Last October, suicide bombers killed over 100 peace activists in Ankara. In January, a radical Islamist killed ten in Istanbul. Earlier this month, an attacker killed nearly 30 people after detonating a bomb near military buses in Ankara.
In the wake of these attacks, the current Turkish government is desperately seeking to boost its homeland security apparatus.
"Every province has special [security] needs," Prime Minister Ahmet Davutoglu announced earlier this month.
The plan calls for the development of advanced technologies to protect Turkey’s 81 provinces.
"…Electronic devices will be used more," Interior Minister Efkan Ala said last week, according to Defense News. "We have a huge list and a wide range of equipment, both software and hardware, to consider."
But the current Turkish President Erdogan government has been vague on specifics, and according to one Interior Ministry official, that may be because Ankara has no idea how to protect itself, and is paying security companies to solve the problem.
"Local and international companies should contact us if they think they can propose technologically proven systems to combat various asymmetrical threats we are facing today," the official said, according to Defense News.
Whatever electronic system Turkey ultimately chooses, addressing the government’s security concerns may prove much more complicated given Turkey’s regional and domestic aggression.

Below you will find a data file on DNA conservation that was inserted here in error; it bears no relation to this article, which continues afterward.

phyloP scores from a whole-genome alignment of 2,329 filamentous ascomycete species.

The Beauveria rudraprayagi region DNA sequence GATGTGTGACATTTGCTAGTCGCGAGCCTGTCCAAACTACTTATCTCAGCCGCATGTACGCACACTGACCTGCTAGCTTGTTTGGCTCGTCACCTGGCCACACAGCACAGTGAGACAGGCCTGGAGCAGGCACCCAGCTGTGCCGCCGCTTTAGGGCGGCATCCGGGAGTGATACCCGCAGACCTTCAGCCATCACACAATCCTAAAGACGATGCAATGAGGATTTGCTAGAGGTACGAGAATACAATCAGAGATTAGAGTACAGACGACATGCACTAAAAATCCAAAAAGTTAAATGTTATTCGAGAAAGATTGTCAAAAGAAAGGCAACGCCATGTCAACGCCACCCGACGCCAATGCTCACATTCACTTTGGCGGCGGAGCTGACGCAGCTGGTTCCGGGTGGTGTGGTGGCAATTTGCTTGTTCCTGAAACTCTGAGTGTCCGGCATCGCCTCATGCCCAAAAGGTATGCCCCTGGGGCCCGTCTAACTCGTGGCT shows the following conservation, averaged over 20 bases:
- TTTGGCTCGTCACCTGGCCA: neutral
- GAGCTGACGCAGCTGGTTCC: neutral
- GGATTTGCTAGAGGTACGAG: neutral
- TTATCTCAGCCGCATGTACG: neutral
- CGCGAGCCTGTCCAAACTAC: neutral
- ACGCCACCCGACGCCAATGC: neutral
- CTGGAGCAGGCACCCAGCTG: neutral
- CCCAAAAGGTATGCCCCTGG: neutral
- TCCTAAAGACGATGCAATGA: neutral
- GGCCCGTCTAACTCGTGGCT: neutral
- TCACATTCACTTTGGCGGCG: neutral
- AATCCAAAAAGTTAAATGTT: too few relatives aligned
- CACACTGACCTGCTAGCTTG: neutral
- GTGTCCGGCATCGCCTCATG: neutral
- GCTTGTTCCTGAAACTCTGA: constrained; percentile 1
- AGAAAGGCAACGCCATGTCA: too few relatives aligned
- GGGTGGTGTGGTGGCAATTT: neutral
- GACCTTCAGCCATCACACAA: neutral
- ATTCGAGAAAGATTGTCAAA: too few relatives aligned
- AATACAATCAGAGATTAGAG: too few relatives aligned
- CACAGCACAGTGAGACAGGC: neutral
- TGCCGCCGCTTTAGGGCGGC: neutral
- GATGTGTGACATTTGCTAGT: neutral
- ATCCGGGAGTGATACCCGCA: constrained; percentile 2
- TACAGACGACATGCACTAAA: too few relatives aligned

"Turkey is in cold to conventional and asymmetrical war with a large number of state and non-state actors in this part of the world, including restive Kurdish militants and the Islamic State of Iraq and the Levant," a London-based Turkey specialist told Defense News.
"Add to that deep hostilities with the Shiite bloc of actors like Syria, Iran, the Iraqi government, Shiite militias in Lebanon…and their potential links with various terrorist organizations…things will look gloomy for Turkey."
Some estimates show that the aggression by Turkish President Erdogan’s administration against the Kurdish community has led to the same amount of violence as the opening months of the Syrian conflict.
"It is known that in Diyarbakir’s Sur, the military is conducting an operation. That is, there now a real war," Öztürk Türkdoğan, head of Turkey’s Human Rights Association, told Sputnik Turkiye.
"With this in mind we can say that the curfew is in fact the shell of a hidden war which is currently underway," he added, referring to Turkey’s illegal curfew in the country’s southeast.